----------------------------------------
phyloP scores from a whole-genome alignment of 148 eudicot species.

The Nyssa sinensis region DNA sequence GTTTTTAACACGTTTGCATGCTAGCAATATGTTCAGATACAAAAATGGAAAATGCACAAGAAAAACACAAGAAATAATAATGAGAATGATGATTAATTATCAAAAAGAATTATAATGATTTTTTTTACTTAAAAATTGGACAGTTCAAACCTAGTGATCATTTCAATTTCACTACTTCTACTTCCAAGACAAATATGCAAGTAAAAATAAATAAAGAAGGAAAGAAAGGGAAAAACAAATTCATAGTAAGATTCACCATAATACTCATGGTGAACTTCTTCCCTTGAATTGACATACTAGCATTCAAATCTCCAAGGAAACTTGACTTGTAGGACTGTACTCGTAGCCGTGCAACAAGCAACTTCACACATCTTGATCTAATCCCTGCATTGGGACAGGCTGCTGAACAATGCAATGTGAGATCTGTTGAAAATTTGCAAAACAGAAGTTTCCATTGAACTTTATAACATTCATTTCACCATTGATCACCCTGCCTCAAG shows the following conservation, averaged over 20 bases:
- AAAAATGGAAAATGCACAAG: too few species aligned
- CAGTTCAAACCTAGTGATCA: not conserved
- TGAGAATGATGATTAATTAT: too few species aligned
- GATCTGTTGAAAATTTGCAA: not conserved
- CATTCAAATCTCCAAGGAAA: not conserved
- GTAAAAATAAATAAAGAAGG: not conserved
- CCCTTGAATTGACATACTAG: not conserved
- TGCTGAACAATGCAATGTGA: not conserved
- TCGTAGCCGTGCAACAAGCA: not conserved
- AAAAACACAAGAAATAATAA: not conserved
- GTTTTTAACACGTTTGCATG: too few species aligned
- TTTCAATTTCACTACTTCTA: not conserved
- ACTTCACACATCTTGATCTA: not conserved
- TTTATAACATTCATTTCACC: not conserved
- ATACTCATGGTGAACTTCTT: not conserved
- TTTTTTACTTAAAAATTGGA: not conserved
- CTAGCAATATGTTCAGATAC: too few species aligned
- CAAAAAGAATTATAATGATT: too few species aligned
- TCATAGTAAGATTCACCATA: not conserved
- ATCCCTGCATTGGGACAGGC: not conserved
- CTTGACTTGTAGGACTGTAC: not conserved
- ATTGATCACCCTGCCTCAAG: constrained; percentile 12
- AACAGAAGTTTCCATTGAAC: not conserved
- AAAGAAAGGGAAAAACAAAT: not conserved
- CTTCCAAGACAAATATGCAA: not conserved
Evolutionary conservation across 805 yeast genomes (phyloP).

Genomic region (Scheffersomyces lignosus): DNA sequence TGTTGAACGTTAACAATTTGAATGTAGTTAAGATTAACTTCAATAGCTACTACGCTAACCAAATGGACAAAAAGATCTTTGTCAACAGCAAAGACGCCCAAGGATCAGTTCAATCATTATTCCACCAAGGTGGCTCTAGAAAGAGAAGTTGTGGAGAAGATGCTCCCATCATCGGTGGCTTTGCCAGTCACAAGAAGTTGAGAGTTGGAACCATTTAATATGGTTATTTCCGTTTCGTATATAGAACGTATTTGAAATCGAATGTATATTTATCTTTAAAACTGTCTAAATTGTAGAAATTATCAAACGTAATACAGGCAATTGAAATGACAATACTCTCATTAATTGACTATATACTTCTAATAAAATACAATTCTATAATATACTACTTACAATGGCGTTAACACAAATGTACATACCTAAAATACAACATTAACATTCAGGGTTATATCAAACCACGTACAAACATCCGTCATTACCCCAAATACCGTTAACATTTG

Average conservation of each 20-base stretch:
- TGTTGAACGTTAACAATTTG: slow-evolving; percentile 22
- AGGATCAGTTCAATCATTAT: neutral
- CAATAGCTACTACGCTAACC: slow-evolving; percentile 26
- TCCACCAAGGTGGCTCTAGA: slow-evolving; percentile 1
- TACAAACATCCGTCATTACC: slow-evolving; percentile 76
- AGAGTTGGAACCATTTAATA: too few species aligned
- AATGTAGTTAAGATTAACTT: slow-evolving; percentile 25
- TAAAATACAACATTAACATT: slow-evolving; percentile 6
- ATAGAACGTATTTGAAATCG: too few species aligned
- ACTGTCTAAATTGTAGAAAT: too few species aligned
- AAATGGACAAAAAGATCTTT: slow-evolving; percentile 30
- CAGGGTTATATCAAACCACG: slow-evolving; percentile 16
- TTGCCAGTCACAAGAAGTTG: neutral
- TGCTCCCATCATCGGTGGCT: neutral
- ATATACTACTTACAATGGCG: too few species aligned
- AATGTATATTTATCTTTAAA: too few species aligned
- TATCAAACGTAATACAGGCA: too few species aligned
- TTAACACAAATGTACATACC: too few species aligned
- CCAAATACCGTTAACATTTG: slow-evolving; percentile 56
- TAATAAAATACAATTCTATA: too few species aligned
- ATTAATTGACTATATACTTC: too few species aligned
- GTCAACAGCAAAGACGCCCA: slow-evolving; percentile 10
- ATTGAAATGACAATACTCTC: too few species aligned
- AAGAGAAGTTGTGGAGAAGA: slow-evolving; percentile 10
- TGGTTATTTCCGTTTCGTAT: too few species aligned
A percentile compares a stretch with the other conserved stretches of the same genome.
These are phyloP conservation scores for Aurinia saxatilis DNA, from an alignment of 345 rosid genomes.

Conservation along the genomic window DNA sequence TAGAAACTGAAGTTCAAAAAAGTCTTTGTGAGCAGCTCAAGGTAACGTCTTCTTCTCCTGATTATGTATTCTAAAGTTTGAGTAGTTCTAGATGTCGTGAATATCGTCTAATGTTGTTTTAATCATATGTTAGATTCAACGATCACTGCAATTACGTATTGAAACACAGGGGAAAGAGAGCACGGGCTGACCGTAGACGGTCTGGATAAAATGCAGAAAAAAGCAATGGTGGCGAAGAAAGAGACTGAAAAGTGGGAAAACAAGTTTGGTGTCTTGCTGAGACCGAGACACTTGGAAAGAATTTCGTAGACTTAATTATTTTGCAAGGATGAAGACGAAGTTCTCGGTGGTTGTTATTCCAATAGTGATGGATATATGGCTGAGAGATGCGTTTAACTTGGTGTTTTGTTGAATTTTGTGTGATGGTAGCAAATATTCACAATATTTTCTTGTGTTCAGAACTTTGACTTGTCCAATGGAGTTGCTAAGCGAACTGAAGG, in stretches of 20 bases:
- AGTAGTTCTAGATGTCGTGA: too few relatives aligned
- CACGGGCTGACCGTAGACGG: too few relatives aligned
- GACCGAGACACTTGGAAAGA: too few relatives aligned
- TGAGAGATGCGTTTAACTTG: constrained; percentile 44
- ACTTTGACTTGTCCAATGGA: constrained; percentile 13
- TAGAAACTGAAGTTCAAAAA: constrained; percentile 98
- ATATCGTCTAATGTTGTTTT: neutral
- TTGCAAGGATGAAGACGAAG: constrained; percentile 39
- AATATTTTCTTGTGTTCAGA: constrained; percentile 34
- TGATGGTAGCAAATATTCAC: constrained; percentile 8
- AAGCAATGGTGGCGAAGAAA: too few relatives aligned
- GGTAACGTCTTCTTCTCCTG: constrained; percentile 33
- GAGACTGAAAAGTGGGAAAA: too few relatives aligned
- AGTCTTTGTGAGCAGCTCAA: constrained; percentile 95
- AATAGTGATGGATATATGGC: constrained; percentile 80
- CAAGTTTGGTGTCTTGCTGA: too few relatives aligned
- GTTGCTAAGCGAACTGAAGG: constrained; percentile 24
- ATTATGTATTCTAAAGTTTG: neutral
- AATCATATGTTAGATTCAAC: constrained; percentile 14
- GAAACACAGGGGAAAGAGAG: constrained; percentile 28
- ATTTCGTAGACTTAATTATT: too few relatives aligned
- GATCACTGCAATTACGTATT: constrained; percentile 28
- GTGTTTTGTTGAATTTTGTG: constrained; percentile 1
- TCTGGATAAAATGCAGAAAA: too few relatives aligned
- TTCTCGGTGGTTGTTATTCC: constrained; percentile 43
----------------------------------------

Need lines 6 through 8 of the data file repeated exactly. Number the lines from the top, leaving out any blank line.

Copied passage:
- GATCTGTTGAAAATTTGCAA: not conserved
- CATTCAAATCTCCAAGGAAA: not conserved
- GTAAAAATAAATAAAGAAGG: not conserved